From Fragments to Wholeness

The Abbey Gardens in Bury St. Edmunds. Photo: http://wheredowe.co.uk/have-fun/abbey-gardens-bury-st-edmunds/ The Abbey Gardens in Bury St. Edmunds. Photo: http://wheredowe.co.uk/have-fun/abbey-gardens-bury-st-edmunds/
    

Three experiences and the great wonderment and many questions that they raised, all hinting at the existence of a much greater reality beyond the veil, have shaped and inspired my life. These experiences have all been of fragments and vestiges of the great Imperial Christian Civilization which was rejected over a period of between 1,000 and 100 years ago and has since been largely forgotten and lost. Although wholly rejected, derided and even unknown to most, this Civilization may yet, by Divine Providence and human repentance, be restored. That is our hope in our tiny corner of Eastern England.

My life has been spent in the task of fitting together these three experiences or pieces into a great whole, the big picture, where all these pieces belong. Only together as part of a whole do they have their full meaning. Alone they are just separate facts, tantalizing gleams and hints of some greater reality, keys to the great gates of a Kingdom that remains locked until you have all three of them and the daring to unlock them. With time, patience and prayer, by consulting many and reading the books of those whom I could not consult in life, with great effort, I have been able to put all the pieces together and found the big picture.

The Cottage of the People

The first experience came to me in childhood. In 1963, in a spot that I can take you to today, I sat with two nineteenth-century great-uncles, their caps respectfully removed, in the Abbey Gardens in Bury St. Edmunds. A host of silent questions arose in my mind. Why did they, such humble representatives of the people show such respect here? Who was this St. Edmund, that this town had been named after 1,000 years before? What was a saint? How did you become a saint? Why were there only ruins here now? And why were there no longer any saints? So many questions, so few answers and none able to answer them.   

The Abbey ruins, Bury St Edmunds. Photo: https://en.wikipedia.org/wiki/Bury_St_Edmunds_Abbey The Abbey ruins, Bury St Edmunds. Photo: https://en.wikipedia.org/wiki/Bury_St_Edmunds_Abbey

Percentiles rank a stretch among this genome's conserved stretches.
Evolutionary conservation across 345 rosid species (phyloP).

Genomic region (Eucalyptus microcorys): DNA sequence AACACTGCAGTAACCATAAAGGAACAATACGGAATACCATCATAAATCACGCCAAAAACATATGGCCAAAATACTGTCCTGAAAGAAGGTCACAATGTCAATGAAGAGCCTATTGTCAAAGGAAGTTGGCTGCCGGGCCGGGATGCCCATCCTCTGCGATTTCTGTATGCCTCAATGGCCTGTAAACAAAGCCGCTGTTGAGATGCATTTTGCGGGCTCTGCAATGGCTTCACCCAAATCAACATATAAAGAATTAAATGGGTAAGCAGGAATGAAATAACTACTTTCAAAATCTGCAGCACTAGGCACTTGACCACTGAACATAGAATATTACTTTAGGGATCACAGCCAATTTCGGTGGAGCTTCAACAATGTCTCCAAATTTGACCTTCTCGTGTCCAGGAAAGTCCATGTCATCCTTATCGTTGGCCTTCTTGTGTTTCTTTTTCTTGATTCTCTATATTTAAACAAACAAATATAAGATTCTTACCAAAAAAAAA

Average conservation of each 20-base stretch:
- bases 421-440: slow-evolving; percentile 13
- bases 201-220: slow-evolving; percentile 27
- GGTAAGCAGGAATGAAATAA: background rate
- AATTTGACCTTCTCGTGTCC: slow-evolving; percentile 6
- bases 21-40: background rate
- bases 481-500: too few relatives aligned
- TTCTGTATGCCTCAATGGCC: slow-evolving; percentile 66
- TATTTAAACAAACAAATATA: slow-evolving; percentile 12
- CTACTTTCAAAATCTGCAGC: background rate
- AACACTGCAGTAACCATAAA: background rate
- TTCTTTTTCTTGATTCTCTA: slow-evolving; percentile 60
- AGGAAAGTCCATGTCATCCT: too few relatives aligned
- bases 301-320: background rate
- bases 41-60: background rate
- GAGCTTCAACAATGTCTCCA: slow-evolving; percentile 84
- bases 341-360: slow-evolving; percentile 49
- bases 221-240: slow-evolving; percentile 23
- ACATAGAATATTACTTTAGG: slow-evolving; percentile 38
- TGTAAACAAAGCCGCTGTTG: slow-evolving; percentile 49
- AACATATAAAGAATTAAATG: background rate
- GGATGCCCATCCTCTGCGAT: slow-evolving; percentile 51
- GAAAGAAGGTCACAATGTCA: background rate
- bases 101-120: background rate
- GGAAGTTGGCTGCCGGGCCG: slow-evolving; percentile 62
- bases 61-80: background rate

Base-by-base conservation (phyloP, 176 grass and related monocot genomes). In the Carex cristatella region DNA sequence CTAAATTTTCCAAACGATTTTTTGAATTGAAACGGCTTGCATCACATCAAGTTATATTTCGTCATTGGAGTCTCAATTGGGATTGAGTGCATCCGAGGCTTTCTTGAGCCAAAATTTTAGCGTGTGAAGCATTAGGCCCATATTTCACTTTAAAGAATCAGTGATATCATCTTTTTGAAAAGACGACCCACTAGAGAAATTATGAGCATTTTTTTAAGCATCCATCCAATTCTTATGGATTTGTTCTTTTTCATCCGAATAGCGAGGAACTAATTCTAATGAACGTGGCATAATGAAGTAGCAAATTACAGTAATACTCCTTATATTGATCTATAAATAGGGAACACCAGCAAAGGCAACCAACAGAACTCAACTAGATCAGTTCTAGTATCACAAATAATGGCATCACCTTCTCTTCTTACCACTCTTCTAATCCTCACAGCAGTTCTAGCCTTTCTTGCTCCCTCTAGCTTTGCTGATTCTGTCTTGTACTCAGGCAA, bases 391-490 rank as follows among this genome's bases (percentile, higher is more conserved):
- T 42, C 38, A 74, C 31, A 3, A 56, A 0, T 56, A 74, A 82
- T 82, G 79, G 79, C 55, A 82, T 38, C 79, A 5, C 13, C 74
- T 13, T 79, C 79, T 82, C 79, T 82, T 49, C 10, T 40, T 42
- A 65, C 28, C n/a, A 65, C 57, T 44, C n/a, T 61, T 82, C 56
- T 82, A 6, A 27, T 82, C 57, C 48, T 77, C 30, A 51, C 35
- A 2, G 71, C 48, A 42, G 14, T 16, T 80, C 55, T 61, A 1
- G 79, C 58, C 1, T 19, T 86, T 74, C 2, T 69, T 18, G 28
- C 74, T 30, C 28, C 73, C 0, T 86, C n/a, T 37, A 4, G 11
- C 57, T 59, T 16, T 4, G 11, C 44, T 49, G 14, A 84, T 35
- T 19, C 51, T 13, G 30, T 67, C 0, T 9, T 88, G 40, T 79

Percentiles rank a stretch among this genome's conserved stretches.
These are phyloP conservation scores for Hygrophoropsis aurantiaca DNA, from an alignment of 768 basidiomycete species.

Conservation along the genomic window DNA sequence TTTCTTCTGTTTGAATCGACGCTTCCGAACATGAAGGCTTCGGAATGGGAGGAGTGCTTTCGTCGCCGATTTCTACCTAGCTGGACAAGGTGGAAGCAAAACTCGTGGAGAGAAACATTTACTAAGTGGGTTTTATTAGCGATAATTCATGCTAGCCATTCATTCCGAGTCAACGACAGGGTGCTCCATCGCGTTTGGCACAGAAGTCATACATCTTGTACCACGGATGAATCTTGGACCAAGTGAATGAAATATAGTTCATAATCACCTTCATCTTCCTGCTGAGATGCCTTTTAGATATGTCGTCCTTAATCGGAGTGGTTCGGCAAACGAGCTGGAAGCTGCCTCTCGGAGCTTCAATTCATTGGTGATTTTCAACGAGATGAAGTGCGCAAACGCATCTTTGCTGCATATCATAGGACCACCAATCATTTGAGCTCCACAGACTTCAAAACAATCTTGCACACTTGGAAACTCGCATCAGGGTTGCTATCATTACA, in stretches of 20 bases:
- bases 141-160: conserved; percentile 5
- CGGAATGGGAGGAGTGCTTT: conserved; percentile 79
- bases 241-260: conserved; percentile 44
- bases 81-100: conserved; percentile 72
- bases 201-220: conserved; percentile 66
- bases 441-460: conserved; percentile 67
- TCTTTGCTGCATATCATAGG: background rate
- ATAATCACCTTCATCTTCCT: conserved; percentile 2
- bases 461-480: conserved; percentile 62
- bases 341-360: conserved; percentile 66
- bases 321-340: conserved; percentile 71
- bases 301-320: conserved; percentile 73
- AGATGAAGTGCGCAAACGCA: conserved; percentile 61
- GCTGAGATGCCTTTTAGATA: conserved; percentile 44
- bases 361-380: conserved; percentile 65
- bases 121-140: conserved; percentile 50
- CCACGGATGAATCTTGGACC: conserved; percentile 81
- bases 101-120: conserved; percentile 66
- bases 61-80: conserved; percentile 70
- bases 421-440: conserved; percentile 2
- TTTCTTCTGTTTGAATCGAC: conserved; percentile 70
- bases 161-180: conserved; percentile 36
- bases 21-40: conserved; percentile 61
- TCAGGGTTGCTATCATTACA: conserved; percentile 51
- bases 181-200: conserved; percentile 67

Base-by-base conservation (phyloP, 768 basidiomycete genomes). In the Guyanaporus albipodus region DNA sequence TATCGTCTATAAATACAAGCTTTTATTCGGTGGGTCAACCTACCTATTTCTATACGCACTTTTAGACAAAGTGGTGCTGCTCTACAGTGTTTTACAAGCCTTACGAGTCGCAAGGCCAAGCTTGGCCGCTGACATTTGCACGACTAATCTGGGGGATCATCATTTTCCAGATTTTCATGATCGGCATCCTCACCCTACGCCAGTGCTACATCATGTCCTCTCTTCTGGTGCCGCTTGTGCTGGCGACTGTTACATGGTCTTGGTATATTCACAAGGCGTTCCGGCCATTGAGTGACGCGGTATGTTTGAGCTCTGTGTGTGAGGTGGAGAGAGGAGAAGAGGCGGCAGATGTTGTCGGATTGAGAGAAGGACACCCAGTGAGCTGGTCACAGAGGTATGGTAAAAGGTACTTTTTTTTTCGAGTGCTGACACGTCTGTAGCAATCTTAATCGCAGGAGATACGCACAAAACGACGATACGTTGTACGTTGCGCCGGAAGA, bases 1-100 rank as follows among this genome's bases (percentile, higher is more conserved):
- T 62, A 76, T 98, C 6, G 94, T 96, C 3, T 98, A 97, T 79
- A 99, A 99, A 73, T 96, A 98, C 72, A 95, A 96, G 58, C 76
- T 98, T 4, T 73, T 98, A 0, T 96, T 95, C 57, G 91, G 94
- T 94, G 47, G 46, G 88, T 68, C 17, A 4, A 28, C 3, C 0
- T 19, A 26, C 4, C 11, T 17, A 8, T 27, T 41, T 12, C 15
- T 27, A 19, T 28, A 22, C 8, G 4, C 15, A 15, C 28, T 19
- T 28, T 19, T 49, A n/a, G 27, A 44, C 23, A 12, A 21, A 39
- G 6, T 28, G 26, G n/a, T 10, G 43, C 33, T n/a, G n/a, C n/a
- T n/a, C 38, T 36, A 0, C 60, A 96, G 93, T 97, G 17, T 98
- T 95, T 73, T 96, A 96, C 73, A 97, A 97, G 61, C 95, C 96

By the age of twelve St Edmund had led me to discover other local saints in my native Essex and Suffolk, Sts. Botolph, Cedd, Albright, Audrey, Osyth and Felix. Places and churches were named after them, but no-one could tell me very much about them. Their names had become an empty ritual of sounds, without any meaning, divorced from spiritual reality. I became aware that further away there were other mysterious saints, but they were all only fragments. Thus, as a child, I was thwarted, unable and unequipped to put any of these little pieces together, into the great, but mysterious and mystifying whole.   

From August 1968 on I began to discover that these saints, however important they had once been locally, belonged to a far greater whole, to a universal background and culture, a whole Civilization, the Civilization of the Saints. I discovered that, once in their context, they would stop being names and stories in dry and dusty books and that they would come alive again and I could speak to them as my companions. This was all part of the greater discovery that what had been presented to me as Christianity was not that at all, but a system of tedious, State-organized ethics devised to control the masses.

Then came the realization that through its inevitable degeneration this false Christianity had been responsible for the opposite of authentic Christianity, Secularism. Whether in its Protestant or its Roman Catholic form, it lay outside the real Christian Church, the Orthodox Church. Finally, in 1972 when I visited the Soviet Union, I realized that the essential and largest part of the Orthodox Church was there, so cruelly persecuted and its integrity damaged, bringing people at worst to superstitious ritualism, Sovietized fragmentization. Outside that, there were other smaller Churches, but even more nationalized and compromised.   

Archpriest Andrew Phillips. Photo: Pravoslavie.ru Archpriest Andrew Phillips. Photo: Pravoslavie.ru
    

Having by my thirty-third year pieced together the saintly Cottage of the People and the holy Altar of the Faith that I served in the so troubled and sadly divided emigration, I began to understand that both Cottage and Altar had to be completed by the sacred Throne, the Throne of the Sacral Christian Empire, which depended on the Cottage and the Altar, but which also protected them both. In the Kingdom of Heaven there was no need for it, but on earth this was the glue that kept everything together. The Throne had been overthrown on earth many decades before. But what was the hope that the Throne could be restored?